The goal of this seven-part series of Mindfulness and Calmness is to bring more calm, clarity, and joy into your life. This is part one of that series, the “Basics of Mindfulness.”
Maybe you're looking for a way to lessen the stress and anxiety in your daily life. Perhaps you’d like to improve your health and enjoy a more restful sleep.
For many of us, these goals are difficult to attain because we're experiencing more stress and anxiety than ever before due to the daily pressure to succeed and we’re critical of ourselves when we don’t succeed in something.
We rush around in the “daily grind” of life and then at the end of the day, we fall into bed exhausted and stressed about what we still have on our plate while looking forward to the weekend.
When the weekend does finally arrive, we spend our time racing the clock. Stressed about what we didn’t achieve or what's next on our plate.
This common day-to-day overwhelm is why millions of people have flocked to mindfulness. Including business leaders, sports teams, and college students. This amazing process provides us with the ability to wake up, pay attention and become present so we can get the most out of our lives.
It can teach us all sorts of new things. Such as how to more calmly respond to situations and recognize unhealthy habits. It also helps us become more tolerant, less judgemental and kinder to others around us. As Gandhi once said, be the change you want to see in the world.
Mindfulness helps us become more tolerant, less judgemental and kinder to others around us.
A 2011 Harvard study on mindfulness showed that participating in mindfulness meditation program made measurable changes in the brain regions associated with memory, sense of self, empathy, and stress. So, the question is how do we start practicing it?
The best way to understand and develop mindfulness is through meditation.
It’s a universal practice and has nothing to do with organized religion or dogma of any kind. Anyone can do it, at anytime and in anyplace.
To get started with mindfulness meditation, it’s best to begin with a breathing meditation to concentrate the mind.
Take just 8 minutes out of your day to sit, put in your headphones to listen to calming music or nature sounds. It’s amazing what those daily 8 minutes of calm can do for your life.
Just 8 minutes of calm to change your life.
First, find a quiet place to sit where no one will disturb you. Sit with a straight back on a cushion or chair in a position that feels comfortable and close your eyes.
Rest your hands gently on your knees or cup them softly in your lap. Keep your upper body straight and tall like a mountain but allow your chest to be soft. Let there be a soft smile in the corner of your lips and bring your attention to the tip of your tongue, letting it fall relaxed.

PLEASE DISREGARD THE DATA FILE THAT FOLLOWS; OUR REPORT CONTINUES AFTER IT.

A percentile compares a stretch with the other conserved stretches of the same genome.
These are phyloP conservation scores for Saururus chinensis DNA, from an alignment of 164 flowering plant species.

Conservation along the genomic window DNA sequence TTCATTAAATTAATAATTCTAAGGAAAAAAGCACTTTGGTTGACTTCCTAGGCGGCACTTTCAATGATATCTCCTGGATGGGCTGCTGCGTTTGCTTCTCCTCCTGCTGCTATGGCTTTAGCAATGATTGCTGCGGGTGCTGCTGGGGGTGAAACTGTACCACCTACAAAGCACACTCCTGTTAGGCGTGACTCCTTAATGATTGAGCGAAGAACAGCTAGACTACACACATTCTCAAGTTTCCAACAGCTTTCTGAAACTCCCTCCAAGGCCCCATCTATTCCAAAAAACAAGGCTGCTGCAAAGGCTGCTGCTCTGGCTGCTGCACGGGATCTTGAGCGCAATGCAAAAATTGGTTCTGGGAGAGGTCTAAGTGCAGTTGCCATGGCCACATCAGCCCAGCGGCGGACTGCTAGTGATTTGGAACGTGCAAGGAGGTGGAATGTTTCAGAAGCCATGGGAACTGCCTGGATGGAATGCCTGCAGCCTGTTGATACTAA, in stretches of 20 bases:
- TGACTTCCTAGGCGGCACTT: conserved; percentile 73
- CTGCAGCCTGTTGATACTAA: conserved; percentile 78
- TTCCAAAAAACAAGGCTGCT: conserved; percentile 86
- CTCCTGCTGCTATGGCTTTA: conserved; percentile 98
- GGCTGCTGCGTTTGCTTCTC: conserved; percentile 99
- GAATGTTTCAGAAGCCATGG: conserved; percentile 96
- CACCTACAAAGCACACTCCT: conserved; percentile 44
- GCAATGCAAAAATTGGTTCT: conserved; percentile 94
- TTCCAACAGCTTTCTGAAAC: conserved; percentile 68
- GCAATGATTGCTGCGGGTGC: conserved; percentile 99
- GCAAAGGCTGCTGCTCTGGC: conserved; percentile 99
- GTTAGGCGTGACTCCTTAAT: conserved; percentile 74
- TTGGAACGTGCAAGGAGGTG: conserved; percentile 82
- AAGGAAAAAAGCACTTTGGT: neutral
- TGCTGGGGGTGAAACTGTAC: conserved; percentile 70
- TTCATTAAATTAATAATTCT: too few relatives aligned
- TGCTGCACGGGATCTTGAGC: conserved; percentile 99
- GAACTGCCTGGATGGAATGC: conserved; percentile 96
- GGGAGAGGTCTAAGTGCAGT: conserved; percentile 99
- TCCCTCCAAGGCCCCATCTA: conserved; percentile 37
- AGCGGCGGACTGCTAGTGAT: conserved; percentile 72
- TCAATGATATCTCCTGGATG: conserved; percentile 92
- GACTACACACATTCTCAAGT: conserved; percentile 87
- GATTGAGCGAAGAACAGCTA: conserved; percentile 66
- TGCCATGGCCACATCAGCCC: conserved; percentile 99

Let your body rest easily and breathe gently. As you allow your body to be still, become aware of your breath as it comes into your body and as it leaves your body.
Focus on the rise of your belly on the inhale and its fall on the exhale.
If you find it easier to focus on the breath as it enters your nose or diaphragm that's fine as well. Pay attention to wherever the breath feel strongest and it's easiest to follow.
Keep the rhythm of your breathing natural, not trying to change it in any way, just being aware of it.
If you need help steadying your mind, you can try counting rhythmically counting. “One” on the in breath and “two” on the out breath.
Now, stay with the breath for a moment and observe it without anticipating it. Let it go naturally and effortlessly.
You'll find from time to time your mind will wander off into worries distractions or thoughts of the past or future.
When you notice you're no longer focused on your breathing, without holding any judgment against yourself, gently bring your focus back to the present. Allow your thoughts to appear then let them float away like clouds crossing the sky, just keep returning to the breath over and over. Breathing in and out naturally.
As your mind wanders, don't judge yourself, just notice it's happened and gently guide your mind back to the present.
It’s common to find sitting in stillness difficult at first due to our constant inner chatter. Your mind will want to think about all kinds of things. Things you have to do in the day ahead or perhaps you’re feeling bored or excited. You might wonder if you're any good at this.
Don't worry when these distracting thoughts occur. The mind loves to keep busy. This is just its nature.
Once you learn how to tame your mind, practice becomes easier. Just remember to continue breathing in and out.
As you come to the end of your eight minutes of peace and quiet, keep your eyes closed and gently wiggle your fingers and toes and bring your attention back to the room.
Take note of how your mind and body feel.
You'll find as you continue mindfulness practice, this state of still awareness will become more accessible to you. Similar to exercise, which requires regularity, mindfulness takes practice.
Mindfulness always becomes more accessible with practice.
It's not enough to just read about it or think about it, you actually have to apply it in order for it to work for you.
The longer you stick with mindfulness meditation, the better your life will be.
Set a daily goal or reminder on your phone or calendar to set aside the simple eight minutes of calm and peace.
While it might seem hard to commit to the daily practice, just try it. You will actually begin to look forward to those sacred eight minutes every day.
In our next section on mindfulness, We will introduce a meditation breathing technique called “noting” to help bring our minds back to the Here and Now.
I hope you have a great day. :)